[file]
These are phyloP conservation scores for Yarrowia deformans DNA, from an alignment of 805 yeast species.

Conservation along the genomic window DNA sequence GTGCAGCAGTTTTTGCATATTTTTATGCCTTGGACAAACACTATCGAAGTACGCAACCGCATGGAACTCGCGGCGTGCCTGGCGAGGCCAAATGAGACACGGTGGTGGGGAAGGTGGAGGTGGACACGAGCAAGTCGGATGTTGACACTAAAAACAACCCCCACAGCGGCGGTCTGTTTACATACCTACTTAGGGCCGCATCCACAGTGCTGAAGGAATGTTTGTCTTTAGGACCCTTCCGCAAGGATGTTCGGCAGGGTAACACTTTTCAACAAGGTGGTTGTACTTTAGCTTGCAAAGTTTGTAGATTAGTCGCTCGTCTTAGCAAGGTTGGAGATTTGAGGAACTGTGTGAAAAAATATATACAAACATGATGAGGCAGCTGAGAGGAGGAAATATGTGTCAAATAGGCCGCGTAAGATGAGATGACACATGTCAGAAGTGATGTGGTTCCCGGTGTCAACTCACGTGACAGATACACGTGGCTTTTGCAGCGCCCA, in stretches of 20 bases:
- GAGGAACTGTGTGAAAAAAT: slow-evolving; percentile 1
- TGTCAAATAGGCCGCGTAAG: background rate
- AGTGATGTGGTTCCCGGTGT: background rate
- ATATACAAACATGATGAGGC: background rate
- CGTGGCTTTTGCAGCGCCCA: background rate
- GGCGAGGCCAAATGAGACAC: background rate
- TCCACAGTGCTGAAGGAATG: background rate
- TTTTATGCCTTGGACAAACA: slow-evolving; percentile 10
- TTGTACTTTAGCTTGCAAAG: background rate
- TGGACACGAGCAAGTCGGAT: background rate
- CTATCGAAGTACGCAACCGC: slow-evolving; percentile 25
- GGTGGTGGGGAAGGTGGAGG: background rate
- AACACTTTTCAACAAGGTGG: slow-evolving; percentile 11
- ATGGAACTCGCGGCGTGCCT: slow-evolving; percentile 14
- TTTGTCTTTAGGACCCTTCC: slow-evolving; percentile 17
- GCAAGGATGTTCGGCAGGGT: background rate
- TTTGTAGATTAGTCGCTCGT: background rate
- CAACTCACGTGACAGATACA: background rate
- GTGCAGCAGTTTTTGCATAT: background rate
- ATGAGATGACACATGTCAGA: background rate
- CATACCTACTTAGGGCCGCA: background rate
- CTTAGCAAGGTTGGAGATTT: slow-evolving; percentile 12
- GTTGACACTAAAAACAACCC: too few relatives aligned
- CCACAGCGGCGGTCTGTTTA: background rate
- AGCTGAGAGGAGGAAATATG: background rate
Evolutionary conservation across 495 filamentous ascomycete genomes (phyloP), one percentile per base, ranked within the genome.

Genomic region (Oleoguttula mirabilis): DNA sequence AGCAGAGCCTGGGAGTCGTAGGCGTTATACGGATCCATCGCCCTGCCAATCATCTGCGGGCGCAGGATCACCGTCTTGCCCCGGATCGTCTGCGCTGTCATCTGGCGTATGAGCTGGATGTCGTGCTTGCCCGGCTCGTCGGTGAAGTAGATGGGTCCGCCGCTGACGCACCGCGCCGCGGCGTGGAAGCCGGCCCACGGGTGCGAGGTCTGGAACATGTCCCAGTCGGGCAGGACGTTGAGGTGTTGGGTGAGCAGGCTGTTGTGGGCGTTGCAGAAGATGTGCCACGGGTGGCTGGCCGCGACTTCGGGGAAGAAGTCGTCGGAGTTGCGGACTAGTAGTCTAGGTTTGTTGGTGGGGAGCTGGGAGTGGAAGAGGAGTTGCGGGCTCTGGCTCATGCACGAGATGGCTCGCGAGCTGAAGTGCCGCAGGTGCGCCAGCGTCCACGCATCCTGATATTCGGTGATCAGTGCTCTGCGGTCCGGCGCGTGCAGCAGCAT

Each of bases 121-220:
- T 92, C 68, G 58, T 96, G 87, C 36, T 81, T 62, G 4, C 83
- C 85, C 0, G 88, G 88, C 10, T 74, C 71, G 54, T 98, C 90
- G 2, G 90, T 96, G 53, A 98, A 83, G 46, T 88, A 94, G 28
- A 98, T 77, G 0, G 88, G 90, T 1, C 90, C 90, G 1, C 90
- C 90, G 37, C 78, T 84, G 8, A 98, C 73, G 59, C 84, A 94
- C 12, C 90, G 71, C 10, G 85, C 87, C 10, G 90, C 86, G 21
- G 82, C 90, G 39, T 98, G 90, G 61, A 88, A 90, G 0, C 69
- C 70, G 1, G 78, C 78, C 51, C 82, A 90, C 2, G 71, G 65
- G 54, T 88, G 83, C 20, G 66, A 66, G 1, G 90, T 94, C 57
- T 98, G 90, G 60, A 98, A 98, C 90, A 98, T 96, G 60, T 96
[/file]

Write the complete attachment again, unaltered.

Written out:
These are phyloP conservation scores for Yarrowia deformans DNA, from an alignment of 805 yeast species.

Conservation along the genomic window DNA sequence GTGCAGCAGTTTTTGCATATTTTTATGCCTTGGACAAACACTATCGAAGTACGCAACCGCATGGAACTCGCGGCGTGCCTGGCGAGGCCAAATGAGACACGGTGGTGGGGAAGGTGGAGGTGGACACGAGCAAGTCGGATGTTGACACTAAAAACAACCCCCACAGCGGCGGTCTGTTTACATACCTACTTAGGGCCGCATCCACAGTGCTGAAGGAATGTTTGTCTTTAGGACCCTTCCGCAAGGATGTTCGGCAGGGTAACACTTTTCAACAAGGTGGTTGTACTTTAGCTTGCAAAGTTTGTAGATTAGTCGCTCGTCTTAGCAAGGTTGGAGATTTGAGGAACTGTGTGAAAAAATATATACAAACATGATGAGGCAGCTGAGAGGAGGAAATATGTGTCAAATAGGCCGCGTAAGATGAGATGACACATGTCAGAAGTGATGTGGTTCCCGGTGTCAACTCACGTGACAGATACACGTGGCTTTTGCAGCGCCCA, in stretches of 20 bases:
- GAGGAACTGTGTGAAAAAAT: slow-evolving; percentile 1
- TGTCAAATAGGCCGCGTAAG: background rate
- AGTGATGTGGTTCCCGGTGT: background rate
- ATATACAAACATGATGAGGC: background rate
- CGTGGCTTTTGCAGCGCCCA: background rate
- GGCGAGGCCAAATGAGACAC: background rate
- TCCACAGTGCTGAAGGAATG: background rate
- TTTTATGCCTTGGACAAACA: slow-evolving; percentile 10
- TTGTACTTTAGCTTGCAAAG: background rate
- TGGACACGAGCAAGTCGGAT: background rate
- CTATCGAAGTACGCAACCGC: slow-evolving; percentile 25
- GGTGGTGGGGAAGGTGGAGG: background rate
- AACACTTTTCAACAAGGTGG: slow-evolving; percentile 11
- ATGGAACTCGCGGCGTGCCT: slow-evolving; percentile 14
- TTTGTCTTTAGGACCCTTCC: slow-evolving; percentile 17
- GCAAGGATGTTCGGCAGGGT: background rate
- TTTGTAGATTAGTCGCTCGT: background rate
- CAACTCACGTGACAGATACA: background rate
- GTGCAGCAGTTTTTGCATAT: background rate
- ATGAGATGACACATGTCAGA: background rate
- CATACCTACTTAGGGCCGCA: background rate
- CTTAGCAAGGTTGGAGATTT: slow-evolving; percentile 12
- GTTGACACTAAAAACAACCC: too few relatives aligned
- CCACAGCGGCGGTCTGTTTA: background rate
- AGCTGAGAGGAGGAAATATG: background rate
Evolutionary conservation across 495 filamentous ascomycete genomes (phyloP), one percentile per base, ranked within the genome.

Genomic region (Oleoguttula mirabilis): DNA sequence AGCAGAGCCTGGGAGTCGTAGGCGTTATACGGATCCATCGCCCTGCCAATCATCTGCGGGCGCAGGATCACCGTCTTGCCCCGGATCGTCTGCGCTGTCATCTGGCGTATGAGCTGGATGTCGTGCTTGCCCGGCTCGTCGGTGAAGTAGATGGGTCCGCCGCTGACGCACCGCGCCGCGGCGTGGAAGCCGGCCCACGGGTGCGAGGTCTGGAACATGTCCCAGTCGGGCAGGACGTTGAGGTGTTGGGTGAGCAGGCTGTTGTGGGCGTTGCAGAAGATGTGCCACGGGTGGCTGGCCGCGACTTCGGGGAAGAAGTCGTCGGAGTTGCGGACTAGTAGTCTAGGTTTGTTGGTGGGGAGCTGGGAGTGGAAGAGGAGTTGCGGGCTCTGGCTCATGCACGAGATGGCTCGCGAGCTGAAGTGCCGCAGGTGCGCCAGCGTCCACGCATCCTGATATTCGGTGATCAGTGCTCTGCGGTCCGGCGCGTGCAGCAGCAT

Each of bases 121-220:
- T 92, C 68, G 58, T 96, G 87, C 36, T 81, T 62, G 4, C 83
- C 85, C 0, G 88, G 88, C 10, T 74, C 71, G 54, T 98, C 90
- G 2, G 90, T 96, G 53, A 98, A 83, G 46, T 88, A 94, G 28
- A 98, T 77, G 0, G 88, G 90, T 1, C 90, C 90, G 1, C 90
- C 90, G 37, C 78, T 84, G 8, A 98, C 73, G 59, C 84, A 94
- C 12, C 90, G 71, C 10, G 85, C 87, C 10, G 90, C 86, G 21
- G 82, C 90, G 39, T 98, G 90, G 61, A 88, A 90, G 0, C 69
- C 70, G 1, G 78, C 78, C 51, C 82, A 90, C 2, G 71, G 65
- G 54, T 88, G 83, C 20, G 66, A 66, G 1, G 90, T 94, C 57
- T 98, G 90, G 60, A 98, A 98, C 90, A 98, T 96, G 60, T 96